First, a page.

Brabham

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Motor Racing Developments Ltd., commonly known as Brabham (how to say: /ˈbræbəm/), was a British company that built racing cars. It also ran a racing team in Formula One. It was founded in 1960 by two Australians, driver Jack Brabham and designer Ron Tauranac. The team won four drivers' and two constructors' world championships in its 30-year Formula One history. As of 2008, Jack Brabham's 1966 drivers' championship remains the only victory by a car bearing the driver's own name.

Brabham was the world's largest manufacturer of customer open wheel racing cars in the 1960s, and had built more than 500 cars by 1970. During this period, teams using Brabham cars won championships in Formula Two and Formula Three and competed in the Indianapolis 500. In the 1970s and 1980s, Brabham introduced innovations such as the controversial but successful 'fan car', in-race refuelling, carbon brakes, and hydropneumatic suspension. The team won two more Formula One drivers' championships in the 1980s with Brazilian Nelson Piquet, and became the first to win a drivers' championship with a turbocharged car.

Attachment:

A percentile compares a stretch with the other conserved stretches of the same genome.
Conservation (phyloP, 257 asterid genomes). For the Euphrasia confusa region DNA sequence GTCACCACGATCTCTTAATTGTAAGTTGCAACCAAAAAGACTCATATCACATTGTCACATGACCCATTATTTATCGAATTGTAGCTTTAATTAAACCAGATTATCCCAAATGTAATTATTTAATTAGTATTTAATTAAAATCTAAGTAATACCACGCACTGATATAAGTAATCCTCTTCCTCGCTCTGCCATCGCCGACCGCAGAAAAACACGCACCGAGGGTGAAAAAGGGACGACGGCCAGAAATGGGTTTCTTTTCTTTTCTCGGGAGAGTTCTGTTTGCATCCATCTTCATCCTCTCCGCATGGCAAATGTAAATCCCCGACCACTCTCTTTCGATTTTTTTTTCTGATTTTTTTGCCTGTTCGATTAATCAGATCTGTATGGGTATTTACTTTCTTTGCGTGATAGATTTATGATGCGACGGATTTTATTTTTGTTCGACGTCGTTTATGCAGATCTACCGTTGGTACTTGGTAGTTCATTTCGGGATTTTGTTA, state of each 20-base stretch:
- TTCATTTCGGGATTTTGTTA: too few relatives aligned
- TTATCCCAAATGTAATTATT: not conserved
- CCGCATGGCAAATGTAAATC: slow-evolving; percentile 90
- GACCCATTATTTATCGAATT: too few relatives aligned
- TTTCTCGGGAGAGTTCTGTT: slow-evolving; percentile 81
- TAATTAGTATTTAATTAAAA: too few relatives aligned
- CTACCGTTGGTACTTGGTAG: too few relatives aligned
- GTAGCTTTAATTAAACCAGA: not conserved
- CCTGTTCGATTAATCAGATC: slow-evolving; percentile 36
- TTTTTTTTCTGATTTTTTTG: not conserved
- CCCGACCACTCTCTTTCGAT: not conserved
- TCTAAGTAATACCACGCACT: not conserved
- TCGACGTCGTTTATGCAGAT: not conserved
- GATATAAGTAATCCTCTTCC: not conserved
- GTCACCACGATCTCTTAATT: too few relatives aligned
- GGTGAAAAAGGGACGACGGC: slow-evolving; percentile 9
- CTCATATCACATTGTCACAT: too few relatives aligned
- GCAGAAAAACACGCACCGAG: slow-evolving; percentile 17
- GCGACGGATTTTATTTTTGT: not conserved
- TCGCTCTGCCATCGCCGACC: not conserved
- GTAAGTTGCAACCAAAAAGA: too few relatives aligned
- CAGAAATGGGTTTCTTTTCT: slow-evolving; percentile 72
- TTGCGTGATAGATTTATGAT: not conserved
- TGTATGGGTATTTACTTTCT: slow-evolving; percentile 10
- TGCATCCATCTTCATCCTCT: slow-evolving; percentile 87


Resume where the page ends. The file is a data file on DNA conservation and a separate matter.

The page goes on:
British businessman Bernie Ecclestone owned Brabham during most of the 1970s and 1980s, and later become responsible for administering the commercial aspects of Formula One. Ecclestone sold the team in 1988. Its last owner was the Middlebridge Group, a Japanese engineering firm. Midway through the 1992 season, the team collapsed financially as Middlebridge was unable to make repayments against loans provided by Landhurst Leasing. The case was investigated by the UK Serious Fraud Office.